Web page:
applications, auditions, and majors …oh my!

November 29, 2010 § 1 Comment

It’s getting to be that time of the year again.

Pumpkin pies, tree-trimming, candle-lighting, present-sharing, well-wishing, end-of-year concerts …and turning in those music school applications.

For the graduating high school seniors and the contemplative juniors looking to make a career in music, find the right music school or college can be a daunting process, and on top of all those applications and SATs, there’s an audition process to boot. The good news is, all of the music teachers and mentors in your life (good/bad/indifferent) have all managed to survive this (!)

(you will, too!)

Here are a few thoughts and insights I’ve come across over the years— some a result of learning from my own experience, while others are a credit to far wiser sources. Enjoy, and best wishes!

1. The private teacher is everything. Perhaps the most important person you will come into contact with during your undergraduate career is your private lesson teacher. They are a constant throughout your education, and it is imperative that you are happy with them and getting worlds out of your experience studying under them. Take a lesson or two with your potential future teacher in advance of the audition period to get a sense of their style and see if it’s a good fit. They’ll also be able to give you an accurate assessment of whether or not they think you’ll be a good candidate for their school.

2. Your current HS teacher will have a lot of great insights. They may be able to make introductions for you as you take preview lessons at college institutions.

3. The audition is the main determining factor of your acceptance. That isn’t to say it’s time to slack off at school, as many university programs or conservatories connected to universities have academic requirements. It only means that the time you spend preparing your college audition repertoire is invaluable, as it is frequently the “make-it-or-break-it” factor of your acceptance. Check the audition requirements carefully of each school you apply to, as there may be some discrepancies between them.

4. If you don’t feel ready for the audition process right now, there are options out there. Some schools offer a liberal arts degree in Music (no concentration) for which you don’t have to audition. A few conservatories offer extension division study, which may or may not require an audition. If you are accepted to your dream school on the basis of grades but you don’t have a successful audition, you may be eligible to begin your academic career undeclared and re-audition at a later date. The good news is, as I mentioned in my previous post on perfectionism and risk-taking, it’s okay to not feel entirely ready or feel some discomfort about the process. (To be truthful, I’ve never met someone who has been as excited about taking their college auditions as they were about getting a present from the tooth fairy.) I had my fair share of joy and disappointment, but in retrospect I’m glad I went through that experience several times throughout undergrad and grad school.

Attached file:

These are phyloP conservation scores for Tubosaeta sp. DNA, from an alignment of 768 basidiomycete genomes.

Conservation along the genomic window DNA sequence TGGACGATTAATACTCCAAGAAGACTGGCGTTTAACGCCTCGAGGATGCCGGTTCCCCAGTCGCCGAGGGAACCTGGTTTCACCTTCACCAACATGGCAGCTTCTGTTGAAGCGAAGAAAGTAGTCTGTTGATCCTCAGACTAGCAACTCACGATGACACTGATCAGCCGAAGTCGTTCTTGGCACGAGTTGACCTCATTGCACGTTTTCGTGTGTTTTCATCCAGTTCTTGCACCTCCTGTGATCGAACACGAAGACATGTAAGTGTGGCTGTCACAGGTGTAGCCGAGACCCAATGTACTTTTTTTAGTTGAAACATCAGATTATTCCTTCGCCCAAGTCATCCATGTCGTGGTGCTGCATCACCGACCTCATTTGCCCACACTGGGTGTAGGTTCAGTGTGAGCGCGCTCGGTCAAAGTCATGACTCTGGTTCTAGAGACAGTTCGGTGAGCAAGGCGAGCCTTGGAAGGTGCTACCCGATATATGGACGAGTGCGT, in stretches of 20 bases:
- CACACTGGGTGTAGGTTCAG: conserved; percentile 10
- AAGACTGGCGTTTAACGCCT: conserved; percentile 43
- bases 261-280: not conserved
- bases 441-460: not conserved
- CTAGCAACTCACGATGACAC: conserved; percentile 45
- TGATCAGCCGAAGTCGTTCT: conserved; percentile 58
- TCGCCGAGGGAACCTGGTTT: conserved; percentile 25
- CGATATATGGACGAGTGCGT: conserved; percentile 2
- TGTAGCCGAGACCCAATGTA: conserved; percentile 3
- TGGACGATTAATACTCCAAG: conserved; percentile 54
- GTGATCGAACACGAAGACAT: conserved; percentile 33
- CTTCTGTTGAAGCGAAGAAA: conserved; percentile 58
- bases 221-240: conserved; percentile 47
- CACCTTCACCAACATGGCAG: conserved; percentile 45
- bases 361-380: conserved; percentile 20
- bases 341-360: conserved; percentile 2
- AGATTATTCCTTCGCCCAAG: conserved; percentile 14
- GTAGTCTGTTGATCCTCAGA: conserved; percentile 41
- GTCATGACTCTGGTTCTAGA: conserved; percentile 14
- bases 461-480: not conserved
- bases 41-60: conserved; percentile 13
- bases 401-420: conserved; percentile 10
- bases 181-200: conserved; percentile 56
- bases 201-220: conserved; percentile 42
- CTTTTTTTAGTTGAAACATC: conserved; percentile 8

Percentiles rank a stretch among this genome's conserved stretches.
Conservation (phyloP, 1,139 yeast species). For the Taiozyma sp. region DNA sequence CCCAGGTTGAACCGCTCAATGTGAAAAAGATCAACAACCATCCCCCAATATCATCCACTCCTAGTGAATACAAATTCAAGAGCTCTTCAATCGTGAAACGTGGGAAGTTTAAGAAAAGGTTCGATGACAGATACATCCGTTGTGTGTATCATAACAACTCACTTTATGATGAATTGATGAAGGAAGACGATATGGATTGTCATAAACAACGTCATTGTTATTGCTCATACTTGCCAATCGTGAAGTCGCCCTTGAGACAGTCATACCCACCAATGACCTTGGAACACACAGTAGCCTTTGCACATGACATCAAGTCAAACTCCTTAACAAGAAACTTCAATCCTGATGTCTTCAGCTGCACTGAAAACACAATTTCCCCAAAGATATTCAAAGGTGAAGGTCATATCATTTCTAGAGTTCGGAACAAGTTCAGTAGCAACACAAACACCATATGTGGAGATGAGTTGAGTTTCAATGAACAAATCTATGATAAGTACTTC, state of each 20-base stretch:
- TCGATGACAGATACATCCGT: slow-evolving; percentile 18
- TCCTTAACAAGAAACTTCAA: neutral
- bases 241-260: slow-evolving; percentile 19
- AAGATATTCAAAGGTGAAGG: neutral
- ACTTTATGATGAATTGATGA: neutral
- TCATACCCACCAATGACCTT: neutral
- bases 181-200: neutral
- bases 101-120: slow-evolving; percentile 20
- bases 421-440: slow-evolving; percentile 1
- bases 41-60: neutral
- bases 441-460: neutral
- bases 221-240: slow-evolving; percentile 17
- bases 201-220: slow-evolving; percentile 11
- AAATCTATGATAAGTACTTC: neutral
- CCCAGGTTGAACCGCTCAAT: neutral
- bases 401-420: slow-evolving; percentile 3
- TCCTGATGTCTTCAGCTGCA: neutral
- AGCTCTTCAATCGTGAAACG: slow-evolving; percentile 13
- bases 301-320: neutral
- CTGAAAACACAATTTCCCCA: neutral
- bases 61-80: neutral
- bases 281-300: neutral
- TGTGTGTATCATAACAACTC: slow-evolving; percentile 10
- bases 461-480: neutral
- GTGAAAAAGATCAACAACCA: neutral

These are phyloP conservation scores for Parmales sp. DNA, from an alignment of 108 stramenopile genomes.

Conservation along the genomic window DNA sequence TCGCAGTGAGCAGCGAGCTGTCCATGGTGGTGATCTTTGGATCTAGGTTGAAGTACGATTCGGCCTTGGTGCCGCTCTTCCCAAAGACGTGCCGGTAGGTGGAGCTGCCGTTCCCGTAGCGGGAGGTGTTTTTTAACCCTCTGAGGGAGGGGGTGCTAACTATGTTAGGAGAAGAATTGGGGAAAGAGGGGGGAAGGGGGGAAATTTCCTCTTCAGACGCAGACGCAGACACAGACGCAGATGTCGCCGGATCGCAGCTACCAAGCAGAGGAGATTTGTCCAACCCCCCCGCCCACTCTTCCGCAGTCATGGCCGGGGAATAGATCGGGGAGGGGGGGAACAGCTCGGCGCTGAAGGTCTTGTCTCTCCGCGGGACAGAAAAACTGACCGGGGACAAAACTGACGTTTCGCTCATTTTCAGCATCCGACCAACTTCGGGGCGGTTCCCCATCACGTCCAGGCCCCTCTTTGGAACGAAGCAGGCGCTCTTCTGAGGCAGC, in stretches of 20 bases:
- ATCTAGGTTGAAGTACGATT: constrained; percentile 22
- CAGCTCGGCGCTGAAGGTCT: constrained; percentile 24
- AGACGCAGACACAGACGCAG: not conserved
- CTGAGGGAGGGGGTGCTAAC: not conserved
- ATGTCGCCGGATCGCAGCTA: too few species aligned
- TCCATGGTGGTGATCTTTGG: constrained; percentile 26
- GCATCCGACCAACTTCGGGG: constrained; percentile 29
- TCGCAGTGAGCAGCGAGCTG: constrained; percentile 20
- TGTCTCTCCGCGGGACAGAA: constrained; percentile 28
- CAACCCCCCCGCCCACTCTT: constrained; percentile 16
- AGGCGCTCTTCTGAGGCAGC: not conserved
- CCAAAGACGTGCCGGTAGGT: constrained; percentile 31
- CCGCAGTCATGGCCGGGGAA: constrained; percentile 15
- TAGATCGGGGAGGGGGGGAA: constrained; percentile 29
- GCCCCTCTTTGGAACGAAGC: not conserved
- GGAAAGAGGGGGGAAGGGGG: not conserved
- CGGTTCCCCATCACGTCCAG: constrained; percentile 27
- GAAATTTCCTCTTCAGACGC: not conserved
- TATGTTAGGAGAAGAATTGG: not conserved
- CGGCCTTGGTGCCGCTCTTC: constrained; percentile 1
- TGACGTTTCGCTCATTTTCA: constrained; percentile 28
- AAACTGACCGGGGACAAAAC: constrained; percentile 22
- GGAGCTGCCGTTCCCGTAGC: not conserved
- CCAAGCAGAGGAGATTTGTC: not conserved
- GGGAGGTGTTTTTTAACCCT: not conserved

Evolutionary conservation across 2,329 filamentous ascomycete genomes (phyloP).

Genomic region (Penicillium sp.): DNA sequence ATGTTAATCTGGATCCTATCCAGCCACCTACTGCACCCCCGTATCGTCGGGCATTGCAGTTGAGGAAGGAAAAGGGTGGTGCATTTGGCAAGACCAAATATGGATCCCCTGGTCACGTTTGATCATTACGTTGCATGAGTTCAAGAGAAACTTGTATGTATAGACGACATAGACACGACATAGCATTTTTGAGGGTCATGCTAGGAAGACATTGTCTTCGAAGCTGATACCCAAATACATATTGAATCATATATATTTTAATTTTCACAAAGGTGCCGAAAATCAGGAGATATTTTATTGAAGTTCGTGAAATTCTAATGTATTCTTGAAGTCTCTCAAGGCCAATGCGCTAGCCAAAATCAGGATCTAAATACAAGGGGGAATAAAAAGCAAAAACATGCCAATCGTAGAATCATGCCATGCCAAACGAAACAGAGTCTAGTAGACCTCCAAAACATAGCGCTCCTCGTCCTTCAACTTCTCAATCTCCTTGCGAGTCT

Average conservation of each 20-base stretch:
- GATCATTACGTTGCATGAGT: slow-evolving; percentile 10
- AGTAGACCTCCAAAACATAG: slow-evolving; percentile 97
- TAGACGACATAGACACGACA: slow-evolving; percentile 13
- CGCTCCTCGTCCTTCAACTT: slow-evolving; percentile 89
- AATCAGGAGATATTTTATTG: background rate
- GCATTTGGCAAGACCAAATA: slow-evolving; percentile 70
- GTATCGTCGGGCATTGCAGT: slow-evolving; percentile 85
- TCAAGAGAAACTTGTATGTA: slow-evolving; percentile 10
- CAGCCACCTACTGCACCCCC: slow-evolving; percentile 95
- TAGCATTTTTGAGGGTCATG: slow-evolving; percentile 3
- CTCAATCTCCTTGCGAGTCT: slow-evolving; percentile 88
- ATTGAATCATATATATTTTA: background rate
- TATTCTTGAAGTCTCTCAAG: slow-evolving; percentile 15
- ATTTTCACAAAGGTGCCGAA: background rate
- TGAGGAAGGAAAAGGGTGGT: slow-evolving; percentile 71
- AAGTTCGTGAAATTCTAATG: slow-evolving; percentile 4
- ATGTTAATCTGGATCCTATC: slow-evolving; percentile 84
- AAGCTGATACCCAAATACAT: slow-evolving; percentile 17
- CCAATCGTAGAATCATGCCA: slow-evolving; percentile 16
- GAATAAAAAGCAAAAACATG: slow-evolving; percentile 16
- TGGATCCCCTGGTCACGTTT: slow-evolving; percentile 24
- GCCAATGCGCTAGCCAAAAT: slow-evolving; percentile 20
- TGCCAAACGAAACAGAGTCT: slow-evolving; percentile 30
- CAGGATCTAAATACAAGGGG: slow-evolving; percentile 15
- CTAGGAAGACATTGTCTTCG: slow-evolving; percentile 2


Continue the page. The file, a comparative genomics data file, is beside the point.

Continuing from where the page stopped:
5. Getting into a small, lesser-known school doesn’t mean you won’t make fabulous progress any more than getting into Juilliard will make you the next Itzhak Perlman. Sometimes being a part of a smaller program will supply you with great opportunities and more individualized attention. If you feel that it’s time for a change, you can always transfer. (I did, and I was very happy with how both legs of my undergraduate career unfolded.) There are hardworking folks in any school, and there are those who for whatever reason lack the motivation to practice and study. As long as you do the work consistently and practice smart, you’ll be amazed by what progress you’ll make!

6. Some schools offer unified applications. When I was applying for college, I had to fill out separate forms for EACH school. Nowadays many conservatories and large university music schools offer unified applications. This takes a lot of additional stress out of the process.

7. Start an audition club at your high school, youth orchestra or prep program where you and your fellow seniors all play your audition rep for each other on a regular basis. (Looking back at my senior year in retrospect, I am smacking myself for not thinking of this one sooner— we had 12 future music majors in a class of 208 and could have had a field day with this!)

8. Much of the time-honored wisdom of general college application applies to us, too. (Applying to “reach”, “middle” and “safety” schools; applying to a few schools but not so many as to be overwhelmed, etc; looking for learning environments that best suit your personality —city or country life, big or small student body, close to home or far away, etc.)

9. Numerous professional musical institutions offer scholarships. For more information, talk to your private or school music teacher or search online. National organizations like MENC or ASTA are a great place to start. Even local/state chapters of music teacher groups and music shops frequently offer such opportunities.

10. Come May/June, it’s all done! Time to breathe easy…for now.


If you have any wisdom you’d like to impart from your college audition process, please consider leaving a comment below! We’d be glad to hear your insights.


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